The reality of graduate and postdoctoral training today is very different from the environment into which many faculty, and even postdocs, entered when they began their academic careers. Many grad students and postdocs today know that they will not continue onto tenure-track positions.
We know that the changing realities of the biomedical workforce place faculty in a difficult position. Many mentors wish to support their trainees as they consider and explore their career options, but have limited time and tools to do so. We would like to understand the challenges, needs and concerns of UCSF faculty, and together with our faculty partners, we are building tools and resources to support them in their roles as mentors.
- My trainees' are already overburdened with multiple, demanding priorities. Is MIND a good use of my trainees' time?
92% of our MIND alumni reported that their participation in MIND either had no effect or improved their productivity in research (Cohorts 1-4, n=210).
For the catalytic course phase, MIND occurs on Saturdays and participation should not interfere with any weekday laboratory activities. For the peer-team phase, participants will meet for 2 hours twice a month. Informational interviews should be performed on participants' own time.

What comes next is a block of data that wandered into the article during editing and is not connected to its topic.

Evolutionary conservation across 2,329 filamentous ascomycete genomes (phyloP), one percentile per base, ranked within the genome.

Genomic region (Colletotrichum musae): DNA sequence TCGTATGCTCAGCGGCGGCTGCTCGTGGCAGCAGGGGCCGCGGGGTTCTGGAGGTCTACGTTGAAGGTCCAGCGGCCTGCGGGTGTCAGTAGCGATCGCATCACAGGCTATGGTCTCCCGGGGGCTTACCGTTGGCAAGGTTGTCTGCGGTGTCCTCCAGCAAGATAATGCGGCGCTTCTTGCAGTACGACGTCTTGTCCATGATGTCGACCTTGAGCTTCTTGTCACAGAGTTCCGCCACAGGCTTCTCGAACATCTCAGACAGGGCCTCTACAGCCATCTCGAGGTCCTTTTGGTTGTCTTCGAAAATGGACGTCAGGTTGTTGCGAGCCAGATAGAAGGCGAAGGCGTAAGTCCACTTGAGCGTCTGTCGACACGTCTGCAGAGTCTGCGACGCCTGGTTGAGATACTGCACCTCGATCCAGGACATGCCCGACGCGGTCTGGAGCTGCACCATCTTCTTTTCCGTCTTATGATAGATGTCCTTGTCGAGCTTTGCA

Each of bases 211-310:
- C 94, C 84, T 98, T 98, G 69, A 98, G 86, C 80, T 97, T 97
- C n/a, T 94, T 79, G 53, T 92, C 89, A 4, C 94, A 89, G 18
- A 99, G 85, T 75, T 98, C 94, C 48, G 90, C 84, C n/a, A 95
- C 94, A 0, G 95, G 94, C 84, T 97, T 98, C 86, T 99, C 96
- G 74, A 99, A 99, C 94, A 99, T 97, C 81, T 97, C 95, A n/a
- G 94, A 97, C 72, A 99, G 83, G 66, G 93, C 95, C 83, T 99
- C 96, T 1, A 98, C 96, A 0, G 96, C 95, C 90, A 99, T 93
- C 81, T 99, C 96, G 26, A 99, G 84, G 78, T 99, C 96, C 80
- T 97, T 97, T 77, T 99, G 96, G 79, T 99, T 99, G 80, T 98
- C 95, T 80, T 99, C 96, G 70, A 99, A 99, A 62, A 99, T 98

No. MIND is a career exploration program, and is career neutral. In fact, the majority of our participants are considering careers within and outside of academia simultaneously.
We encourage participants to gather information and speak to professionals in all of their careers of interest. In fact, our MIND alumni include newly minted tenure-track faculty members!
My trainees are already overburdened with multiple, demanding priorities. Is this program a good use of my trainees' time?
Our data argue that YES, the MIND Program is a good use time for trainees.
92% of MIND participants reported no change or improved productivity in their research program (years 2014-2018, n=210).
Moreover, 87% reported greater satisifaction with their training at UCSF as a result of their participation in MIND (years 2014-2018, n=209).
MIND alumni frequently tell us that they apply the skills that they gain in MIND (setting SMART goals is a frequent practice in their peer team meetings) to more efficiently plan and evaluate their research questions.
From 2013-2018, MIND was funded by the NIH BEST program, and is offered to eligible graduate students and postdocs at no cost to our faculty. After the grant period, MIND will continued to be offered to students and postdocs at no additional cost to their faculty mentors.
International scholars (students and postdocs) are equally eligible for the MIND program.
Does participation in the MIND Program qualify as time spent on career development activities for my trainees, as dictated by the NIH?
Yes, the MIND program qualifies as allowable time spent on career development for NIH funded trainees.